WOUND FIRST AID

When accidents happen a basic idea of pet first aid will help you through the initial stages. Medical attention can then be sought.

Pet First Aid and Human First Aid are not dissimilar and the basic principles can be applied to our animal friends. However, in giving you any advice, our first recommendation must be: AVOID BEING BITTEN yourself. Even the friendliest pet can snap out of fear or pain and suddenly you could find yourself being the one needing medical attention!

Step 1 : Dont rush in. Take a breath and assess whether the painful area actually needs touching immediately. Often visualising the area without touching will give your pet a chance to recover from the initial shock and you to take stock of what has happened.

Step 2: Prevent further contamination of the wound. If your dog is off lead then get a lead or some other form of restraint. This is important to prevent sand or dirt continuing to get into the wound. If the wound is bleeding, then having your pet running around will delay clotting, so get your dog under quiet control.

With cats the same principles apply, confine your cat to a small area. If your cat is outside then wrap your pet in a large soft blanket. This may be the best way to move your pet inside safely. The blanket will provide some protection for you from cat bites. Once inside confine your cat to a small room or perhaps a travel cage or crate.

Step 3. Gently investigate the wound. Reassure your pet by using a calming tone and initially touch an area of their body that doesnt look sore. Gently move towards the area of interest giving your pet a chance to adjust to the sensation and develop trust.

Step 4. Just as in humans, wounds that bleed significantly require pressure. Clean gauze pads are ideal (raid your first aid kit) then appy a cohesive bandage (vetwrap or similar that sticks to itself) to hold the gauze in place. This type of bandaging is available over the counter at the clinic. However, in an emergency any clean cloth to apply pressure will be appropriate. Seek veterinary attention for significant bleeding.

Step 5. Don't get bitten, don't get bitten, don't get bitten!!!!! For dogs a tape muzzle may need to be applied around their nose before you can safely move your pet or inspect them. As is often the case, accidents can happen in unfamiliar places and so improvisation may be necessary. A lead wrapped around the muzzle or scarf may suit the purpose. A car first aid kit will also likely have a gauze roll which would be suitable. If you dont have a car first aid kit, GET ONE!! Wrap the gauze firmly around the muzzle and tie in place (not for cats).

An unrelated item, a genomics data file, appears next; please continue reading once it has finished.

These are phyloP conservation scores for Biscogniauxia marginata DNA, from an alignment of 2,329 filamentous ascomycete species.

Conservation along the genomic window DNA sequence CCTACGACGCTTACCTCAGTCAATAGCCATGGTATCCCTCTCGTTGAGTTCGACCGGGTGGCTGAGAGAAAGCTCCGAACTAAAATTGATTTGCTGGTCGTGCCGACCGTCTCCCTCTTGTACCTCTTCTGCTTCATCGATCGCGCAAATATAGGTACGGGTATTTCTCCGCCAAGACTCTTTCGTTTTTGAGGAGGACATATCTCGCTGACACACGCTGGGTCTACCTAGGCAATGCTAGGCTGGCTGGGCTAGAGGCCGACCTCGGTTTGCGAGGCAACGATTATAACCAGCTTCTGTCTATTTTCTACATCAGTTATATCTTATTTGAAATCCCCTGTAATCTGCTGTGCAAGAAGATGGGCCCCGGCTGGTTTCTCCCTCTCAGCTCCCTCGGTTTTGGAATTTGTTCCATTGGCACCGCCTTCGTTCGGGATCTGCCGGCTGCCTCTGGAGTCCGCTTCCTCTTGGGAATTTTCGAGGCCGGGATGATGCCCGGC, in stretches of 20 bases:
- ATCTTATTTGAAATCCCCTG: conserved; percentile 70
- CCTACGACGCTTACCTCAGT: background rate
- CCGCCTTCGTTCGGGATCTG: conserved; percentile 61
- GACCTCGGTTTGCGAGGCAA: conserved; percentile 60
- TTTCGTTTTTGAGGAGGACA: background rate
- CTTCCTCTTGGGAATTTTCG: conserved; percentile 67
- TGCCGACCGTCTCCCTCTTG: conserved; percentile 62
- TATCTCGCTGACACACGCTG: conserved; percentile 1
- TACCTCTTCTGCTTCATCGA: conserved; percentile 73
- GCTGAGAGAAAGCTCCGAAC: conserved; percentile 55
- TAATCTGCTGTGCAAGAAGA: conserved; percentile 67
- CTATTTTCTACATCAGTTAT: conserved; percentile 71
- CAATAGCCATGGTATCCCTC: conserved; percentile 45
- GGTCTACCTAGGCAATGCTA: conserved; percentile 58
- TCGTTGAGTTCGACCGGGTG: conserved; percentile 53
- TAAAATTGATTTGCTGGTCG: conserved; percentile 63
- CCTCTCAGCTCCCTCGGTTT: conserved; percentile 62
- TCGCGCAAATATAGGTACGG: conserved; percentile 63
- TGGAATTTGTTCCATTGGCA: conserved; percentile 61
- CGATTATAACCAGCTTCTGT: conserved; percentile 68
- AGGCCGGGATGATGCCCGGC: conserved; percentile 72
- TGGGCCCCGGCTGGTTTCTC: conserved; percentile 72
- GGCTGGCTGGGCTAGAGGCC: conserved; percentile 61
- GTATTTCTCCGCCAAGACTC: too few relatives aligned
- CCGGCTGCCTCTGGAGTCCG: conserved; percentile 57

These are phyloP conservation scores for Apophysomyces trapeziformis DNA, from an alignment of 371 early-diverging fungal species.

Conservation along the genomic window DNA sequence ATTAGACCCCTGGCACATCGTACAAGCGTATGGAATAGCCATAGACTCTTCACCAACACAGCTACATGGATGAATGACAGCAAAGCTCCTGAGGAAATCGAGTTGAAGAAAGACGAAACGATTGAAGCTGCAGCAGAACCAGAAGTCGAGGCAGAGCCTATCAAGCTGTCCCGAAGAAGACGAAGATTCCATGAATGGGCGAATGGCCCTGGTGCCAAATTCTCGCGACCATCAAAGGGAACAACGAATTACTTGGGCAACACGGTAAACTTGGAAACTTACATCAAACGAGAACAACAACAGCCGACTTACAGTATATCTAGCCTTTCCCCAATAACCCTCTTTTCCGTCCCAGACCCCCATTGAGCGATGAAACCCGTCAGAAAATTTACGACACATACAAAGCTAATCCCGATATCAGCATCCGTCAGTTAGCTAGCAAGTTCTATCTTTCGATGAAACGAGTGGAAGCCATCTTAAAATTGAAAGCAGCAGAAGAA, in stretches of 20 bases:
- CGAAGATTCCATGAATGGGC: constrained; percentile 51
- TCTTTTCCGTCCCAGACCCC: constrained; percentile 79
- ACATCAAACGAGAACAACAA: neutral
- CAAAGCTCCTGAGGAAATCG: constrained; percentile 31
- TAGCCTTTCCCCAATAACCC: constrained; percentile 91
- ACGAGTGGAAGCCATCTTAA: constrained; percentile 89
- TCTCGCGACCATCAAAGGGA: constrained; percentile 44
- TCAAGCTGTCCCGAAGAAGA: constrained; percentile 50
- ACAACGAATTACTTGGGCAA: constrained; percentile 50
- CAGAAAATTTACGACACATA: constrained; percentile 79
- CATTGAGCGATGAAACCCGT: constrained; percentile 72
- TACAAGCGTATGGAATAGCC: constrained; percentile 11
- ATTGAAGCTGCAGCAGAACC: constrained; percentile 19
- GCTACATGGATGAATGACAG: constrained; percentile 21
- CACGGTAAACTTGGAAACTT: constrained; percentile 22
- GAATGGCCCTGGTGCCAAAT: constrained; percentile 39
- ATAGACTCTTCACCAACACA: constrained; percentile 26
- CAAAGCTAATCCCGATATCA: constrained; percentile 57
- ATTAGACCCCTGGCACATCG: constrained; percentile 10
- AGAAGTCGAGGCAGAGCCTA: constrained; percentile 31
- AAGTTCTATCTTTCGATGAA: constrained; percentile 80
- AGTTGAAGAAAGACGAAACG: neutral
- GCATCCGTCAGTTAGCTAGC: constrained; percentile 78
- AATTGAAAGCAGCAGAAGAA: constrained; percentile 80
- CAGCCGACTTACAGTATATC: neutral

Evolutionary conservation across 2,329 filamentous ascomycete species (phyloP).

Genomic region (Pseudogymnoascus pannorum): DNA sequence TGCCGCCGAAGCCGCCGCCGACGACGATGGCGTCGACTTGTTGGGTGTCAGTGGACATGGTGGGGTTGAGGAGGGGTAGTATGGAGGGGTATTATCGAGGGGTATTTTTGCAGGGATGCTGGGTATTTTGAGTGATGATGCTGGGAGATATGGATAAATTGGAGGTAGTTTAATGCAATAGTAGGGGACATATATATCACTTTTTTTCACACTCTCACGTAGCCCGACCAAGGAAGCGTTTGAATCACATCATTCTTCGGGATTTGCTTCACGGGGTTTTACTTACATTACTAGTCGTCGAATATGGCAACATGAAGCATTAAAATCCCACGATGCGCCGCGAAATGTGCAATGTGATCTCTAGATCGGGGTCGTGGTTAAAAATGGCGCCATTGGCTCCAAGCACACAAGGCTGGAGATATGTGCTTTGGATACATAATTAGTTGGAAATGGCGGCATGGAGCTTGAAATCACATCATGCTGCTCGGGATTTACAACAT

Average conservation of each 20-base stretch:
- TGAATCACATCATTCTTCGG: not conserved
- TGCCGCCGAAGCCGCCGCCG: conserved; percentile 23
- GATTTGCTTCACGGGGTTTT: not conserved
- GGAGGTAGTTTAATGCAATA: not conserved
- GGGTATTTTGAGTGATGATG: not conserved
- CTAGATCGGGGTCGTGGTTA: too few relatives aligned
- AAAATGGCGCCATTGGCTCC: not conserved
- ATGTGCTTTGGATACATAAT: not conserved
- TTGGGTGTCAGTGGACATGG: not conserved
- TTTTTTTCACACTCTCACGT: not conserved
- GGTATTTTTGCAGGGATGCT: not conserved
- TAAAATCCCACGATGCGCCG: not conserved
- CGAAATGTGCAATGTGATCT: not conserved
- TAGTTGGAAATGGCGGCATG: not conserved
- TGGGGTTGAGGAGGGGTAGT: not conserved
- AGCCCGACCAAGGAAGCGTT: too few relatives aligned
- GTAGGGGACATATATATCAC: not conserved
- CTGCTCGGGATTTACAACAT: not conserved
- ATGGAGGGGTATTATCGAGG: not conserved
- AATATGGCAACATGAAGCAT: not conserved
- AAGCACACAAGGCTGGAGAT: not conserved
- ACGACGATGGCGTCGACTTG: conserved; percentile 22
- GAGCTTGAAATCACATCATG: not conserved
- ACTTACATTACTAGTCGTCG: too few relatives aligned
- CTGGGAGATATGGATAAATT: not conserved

Step 6. At this point you may feel most comfortable immediately going to your vet for assessment of the wound. This is especially appropriate for bleeding and gaping wounds. Dog and cat bites will usually require antibiotics and PAIN relief.

THEY REALLY HURT So don't wait a day or two to see if you are going to have a sick pet that is already sore!!!Bites can leave small wounds on the surface but they often go deep into the underlying muscles and fester down there.

In the case of smaller lacerations you could consider gently clipping the hair around the wound and flush out any dirt with cooled boiled water or use the little saline bottles from your first aid kit. Take care not to accidentally cut your pet while trimming the hair. Having some curved scissors in your first aid/emergency kit is a handy idea. They are available in our pet shop. After flushing the wound pat the area dry.

When to see the vet?

If the wound is bleeding,

if the wound is gaping,

if the wound is deep, if the wound is dirty, if it is a bite,

if it is greater than 1cm in length,

if it is near an area that undergoes alot of stretching,

if it is near the eye,

if it is obvious it needs further attention, if you are unsure.

THIS ADVICE IS NOT INTENDED TO REPLACE SEEKING APPROPRIATE VETERINARY CARE.

No responsibility is accepted for injury to individuals or pets in following this advice. This page is intended as a general guide only to pet first aid.